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Hoffmann, R. A wiki for the life sciences where authorship matters. Nature Genetics (2008)

Downregulation of p56(lck) tyrosine kinase activity in T cells of squirrel monkeys (Saimiri sciureus) correlates with the nontransforming and apathogenic properties of herpesvirus saimiri in its natural host.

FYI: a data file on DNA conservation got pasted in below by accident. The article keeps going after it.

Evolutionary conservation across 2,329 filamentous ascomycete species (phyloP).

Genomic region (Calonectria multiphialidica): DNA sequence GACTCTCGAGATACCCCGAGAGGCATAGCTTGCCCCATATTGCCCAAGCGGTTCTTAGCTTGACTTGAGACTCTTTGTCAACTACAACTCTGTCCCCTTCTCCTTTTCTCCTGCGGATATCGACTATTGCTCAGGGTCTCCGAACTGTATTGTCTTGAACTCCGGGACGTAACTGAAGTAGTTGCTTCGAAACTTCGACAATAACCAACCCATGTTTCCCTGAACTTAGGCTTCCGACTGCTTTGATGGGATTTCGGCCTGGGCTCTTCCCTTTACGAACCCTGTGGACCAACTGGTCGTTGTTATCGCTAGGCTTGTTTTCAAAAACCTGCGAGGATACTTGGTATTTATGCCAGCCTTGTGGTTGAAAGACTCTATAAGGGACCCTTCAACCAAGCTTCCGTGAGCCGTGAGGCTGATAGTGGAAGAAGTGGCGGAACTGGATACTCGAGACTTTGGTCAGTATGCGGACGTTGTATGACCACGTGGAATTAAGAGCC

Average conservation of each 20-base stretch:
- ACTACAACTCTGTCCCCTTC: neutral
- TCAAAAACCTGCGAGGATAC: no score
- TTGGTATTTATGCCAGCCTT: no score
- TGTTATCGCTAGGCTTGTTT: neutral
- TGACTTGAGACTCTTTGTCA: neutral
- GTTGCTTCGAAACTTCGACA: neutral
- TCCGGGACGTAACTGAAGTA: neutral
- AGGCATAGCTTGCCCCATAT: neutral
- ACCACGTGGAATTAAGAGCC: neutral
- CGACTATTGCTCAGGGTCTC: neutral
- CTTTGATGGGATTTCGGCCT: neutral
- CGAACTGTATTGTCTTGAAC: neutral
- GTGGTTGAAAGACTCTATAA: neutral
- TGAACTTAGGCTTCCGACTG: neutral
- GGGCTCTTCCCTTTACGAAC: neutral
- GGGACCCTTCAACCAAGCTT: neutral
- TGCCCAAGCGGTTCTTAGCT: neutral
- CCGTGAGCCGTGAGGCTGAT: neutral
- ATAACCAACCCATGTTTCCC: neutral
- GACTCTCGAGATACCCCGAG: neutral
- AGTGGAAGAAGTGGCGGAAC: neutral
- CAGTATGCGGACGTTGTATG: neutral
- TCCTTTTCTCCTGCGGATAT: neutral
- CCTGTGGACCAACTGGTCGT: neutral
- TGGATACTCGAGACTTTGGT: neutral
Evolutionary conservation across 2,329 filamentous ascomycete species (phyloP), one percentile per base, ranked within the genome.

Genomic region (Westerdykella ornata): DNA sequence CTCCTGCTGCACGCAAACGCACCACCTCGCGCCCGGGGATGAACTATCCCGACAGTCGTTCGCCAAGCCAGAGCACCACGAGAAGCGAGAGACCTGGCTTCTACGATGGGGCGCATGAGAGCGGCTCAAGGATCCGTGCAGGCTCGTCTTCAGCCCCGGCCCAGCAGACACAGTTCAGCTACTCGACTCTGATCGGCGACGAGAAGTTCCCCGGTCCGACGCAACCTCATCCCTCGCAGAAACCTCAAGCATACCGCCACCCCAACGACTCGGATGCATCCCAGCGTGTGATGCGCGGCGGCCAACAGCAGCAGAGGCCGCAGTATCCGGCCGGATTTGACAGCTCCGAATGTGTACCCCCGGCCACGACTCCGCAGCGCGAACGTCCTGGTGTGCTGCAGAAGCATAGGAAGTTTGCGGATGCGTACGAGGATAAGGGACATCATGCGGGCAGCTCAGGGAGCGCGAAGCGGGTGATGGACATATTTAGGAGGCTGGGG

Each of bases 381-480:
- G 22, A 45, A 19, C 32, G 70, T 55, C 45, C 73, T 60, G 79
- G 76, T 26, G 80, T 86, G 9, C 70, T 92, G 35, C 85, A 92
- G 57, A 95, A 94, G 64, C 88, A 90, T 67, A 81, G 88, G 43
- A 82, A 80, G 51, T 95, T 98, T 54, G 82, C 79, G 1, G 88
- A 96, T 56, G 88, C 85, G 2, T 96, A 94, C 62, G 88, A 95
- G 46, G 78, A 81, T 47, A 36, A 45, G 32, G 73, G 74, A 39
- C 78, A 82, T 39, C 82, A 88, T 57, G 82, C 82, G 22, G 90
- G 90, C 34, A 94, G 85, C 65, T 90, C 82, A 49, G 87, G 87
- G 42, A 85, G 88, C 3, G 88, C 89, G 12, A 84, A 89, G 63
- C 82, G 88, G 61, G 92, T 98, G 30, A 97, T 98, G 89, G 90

Herpesvirus saimiri is capable of transforming T lymphocytes of various primate species to stable growth in culture. The interaction of the T-cellular tyrosine kinase p56(lck) with the transformation-associated viral protein Tip has been shown before to activate the kinase and provides one model for the T-cell-specific transformation by herpesvirus saimiri subgroup C strains. In contrast to other primate species, squirrel monkeys (Saimiri sciureus) are naturally infected with the virus without signs of lymphoma or other disease. Although the endogenous virus was regularly recovered from peripheral blood cells from squirrel monkeys, we observed that the T cells lost the virus genomes in culture. Superinfection with virus strain C488 did not induce growth transformation, in contrast to parallel experiments with T cells of other primate species. Surprisingly, p56(lck) was enzymatically inactive in primary T-cell lines derived from different squirrel monkeys, although the T cells reacted appropriately to stimulatory signals. The cDNA sequence revealed minor point mutations only, and transfections in COS-7 cells demonstrated that the S. sciureus lck gene codes for a functional enzyme. In S. sciureus, the tyrosine kinase p56(lck) was not activated after T-cell stimulation and enzymatic activity could not be induced by Tip of herpesvirus saimiri C488. However, the suppression of p56(lck) was partially released after administration of the phosphatase inhibitor pervanadate. This argues for unique species-specific conditions in T cells of S. sciureus which may interfere with the transforming activity and pathogenicity of herpesvirus saimiri subgroup C strains in their natural host.[1]


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